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While those hit hardest by the cost-of-living crisis could benefit from using open banking, Stuart Wakefield questions whether the payments sector should be doing more to help.
The price of goods and services have risen at the fastest rate in four decades, meaning almost half of UK consumers fear their income may not cover their essential costs. It’s increasingly important for consumers to understand and manage their money in the most effective ways.
Food, energy and particularly gas prices have risen dramatically, and inflation remains at levels not seen for 30 years. The latest ONS data suggests that one in three adults are now finding it difficult to afford rent or mortgage payments. It’s not difficult to see why a large number of households are increasingly concerned about their finances.
Staying in control of household finances, knowing that you have set aside enough money to pay bills and wherever possible being prepared to deal with the unexpected has never felt more important. However, research from Tink suggests that many households do not have access to proper tools to help track how their spending has changed since the onset of the cost-of-living crisis.
Indeed, Tink’s research revealed the most common ways of tracking finances is manually (47%) or using basic online banking tools (47%), with only one in five UK adults (21%) using online digital tools. This reliance on manual tools suggests a significant opportunity for support in getting an up-to-date view of spending habits; particularly true for more vulnerable consumers.
Looking at the overall picture
While most banks now provide at least some features that help consumers keep track of their spending, with alerts and basic budgeting tools, there’s a risk that a profile is based on a limited set of account information.
Open banking enabled services provide consumers with the ability to access a clear view of all of their bank accounts and entire financial overview in a single dashboard. This enables service providers, both banks and fintechs, to offer a personalised view of an individual’s spending and richer sets of data.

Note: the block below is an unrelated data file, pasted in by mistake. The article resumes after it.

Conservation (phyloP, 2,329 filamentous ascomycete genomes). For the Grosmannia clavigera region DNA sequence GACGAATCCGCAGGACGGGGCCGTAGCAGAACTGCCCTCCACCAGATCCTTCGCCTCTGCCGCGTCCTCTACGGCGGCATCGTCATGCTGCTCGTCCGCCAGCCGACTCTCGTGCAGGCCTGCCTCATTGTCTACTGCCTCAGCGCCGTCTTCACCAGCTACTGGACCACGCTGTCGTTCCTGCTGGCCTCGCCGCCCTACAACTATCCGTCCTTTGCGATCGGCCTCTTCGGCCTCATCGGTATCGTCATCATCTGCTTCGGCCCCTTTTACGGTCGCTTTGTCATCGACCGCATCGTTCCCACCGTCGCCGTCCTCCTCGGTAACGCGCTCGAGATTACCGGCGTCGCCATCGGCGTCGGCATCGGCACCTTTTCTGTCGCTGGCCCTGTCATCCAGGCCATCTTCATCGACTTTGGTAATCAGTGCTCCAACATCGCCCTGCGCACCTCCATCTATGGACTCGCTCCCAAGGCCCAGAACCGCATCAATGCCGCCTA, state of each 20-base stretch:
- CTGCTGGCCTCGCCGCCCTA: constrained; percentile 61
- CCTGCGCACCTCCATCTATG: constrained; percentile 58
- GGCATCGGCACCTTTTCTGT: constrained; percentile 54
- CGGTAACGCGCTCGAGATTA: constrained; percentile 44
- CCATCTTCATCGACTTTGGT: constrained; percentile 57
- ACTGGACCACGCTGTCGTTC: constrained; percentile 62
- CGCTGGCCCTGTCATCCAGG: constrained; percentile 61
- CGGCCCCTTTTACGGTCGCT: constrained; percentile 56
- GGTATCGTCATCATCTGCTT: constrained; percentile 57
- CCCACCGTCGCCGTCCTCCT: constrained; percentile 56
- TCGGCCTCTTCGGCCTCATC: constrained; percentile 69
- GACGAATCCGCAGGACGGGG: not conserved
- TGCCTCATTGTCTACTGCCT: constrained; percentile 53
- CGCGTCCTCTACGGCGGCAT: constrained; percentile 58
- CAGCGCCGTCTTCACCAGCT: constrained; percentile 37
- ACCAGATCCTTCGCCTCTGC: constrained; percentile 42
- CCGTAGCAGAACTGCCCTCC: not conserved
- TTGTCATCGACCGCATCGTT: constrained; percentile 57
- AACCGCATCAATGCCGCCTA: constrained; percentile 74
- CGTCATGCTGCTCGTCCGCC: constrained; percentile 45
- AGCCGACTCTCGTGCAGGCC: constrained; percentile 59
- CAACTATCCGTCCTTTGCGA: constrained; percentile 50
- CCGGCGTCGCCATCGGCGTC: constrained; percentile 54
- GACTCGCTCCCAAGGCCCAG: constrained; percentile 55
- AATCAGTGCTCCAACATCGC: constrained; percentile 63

Open banking services like nous can help take a view of how bills may change over time.
Another fintech solution from snoop is a money management and budgeting app, enabling consumers to see all their bank accounts in one place, with a focus on cutting household bills and controlling finances.
By consenting to share their bank account data, consumers can benefit from an increasing array of open banking services that include:
- Making regular savings, ‘saving the change’ or moving surplus money to a separate account
- Accessing affordable credit (where consumers may not meet traditional credit scoring criteria)
All of which have the potential to help households stay in control and prepare for unexpected costs.
Supporting the financially vulnerable
The FCA’s 2022 Financial Lives Survey showed that 47% of UK adults displayed at least one characteristic of vulnerability. The financially vulnerable are more likely to pay a higher cost for essential services and will continue to be hit hardest by the ongoing cost-of-living crisis.
Open banking has the potential to help here too. Salad Money provides users with a service that helps consumers understand their spending, compare it with those with a similar level of income, identify benefits that they may be entitled to and provide support with any unaffordable borrowing.
Open banking participation
Frustratingly, not all payment account providers support open banking, or where they do, it’s supported in a way that can make it difficult for fintechs’ or open banking app providers to integrate with them.
Where a consumer’s account provider does not participate, or where an open banking service provider has not been able to connect to their account provider, a consumer is deprived of access to the growing number of tools and services that would otherwise be available to them.
Can the industry do more to help?
The UK has seen significant growth in the use of open banking with services made available via a growing number of banks and fintech providers. Services that can help with budgeting, managing household finances and staying in control.
However, until open banking is more widely adopted, some consumers may find staying in control of their finances frustratingly out of reach. Access to open banking budgeting tools should be available to everyone as it has the ability to be a true force for good.
It can transform the way we all access and control our financial lives and can help households navigate the cost-of-living crisis.
Companies like tell.money can help payment account providers to open up their systems to support open banking, but to achieve its full potential the industry needs to do more to ensure that providers make the most of these types of services.
Jan van Vonno, Tink’s head of industry strategy, said: “Tink’s research shows there are a number of opportunities for consumers to be better supported in the current cost-of-living crisis.
“Using open banking technologies to access accurate and up-to-date data that helps people make informed financial decisions is an important first step. Empowering the broader ecosystem to use this technology is what comes next.”
Stuart Wakefield is a member of Project Open banking and COO tell.money.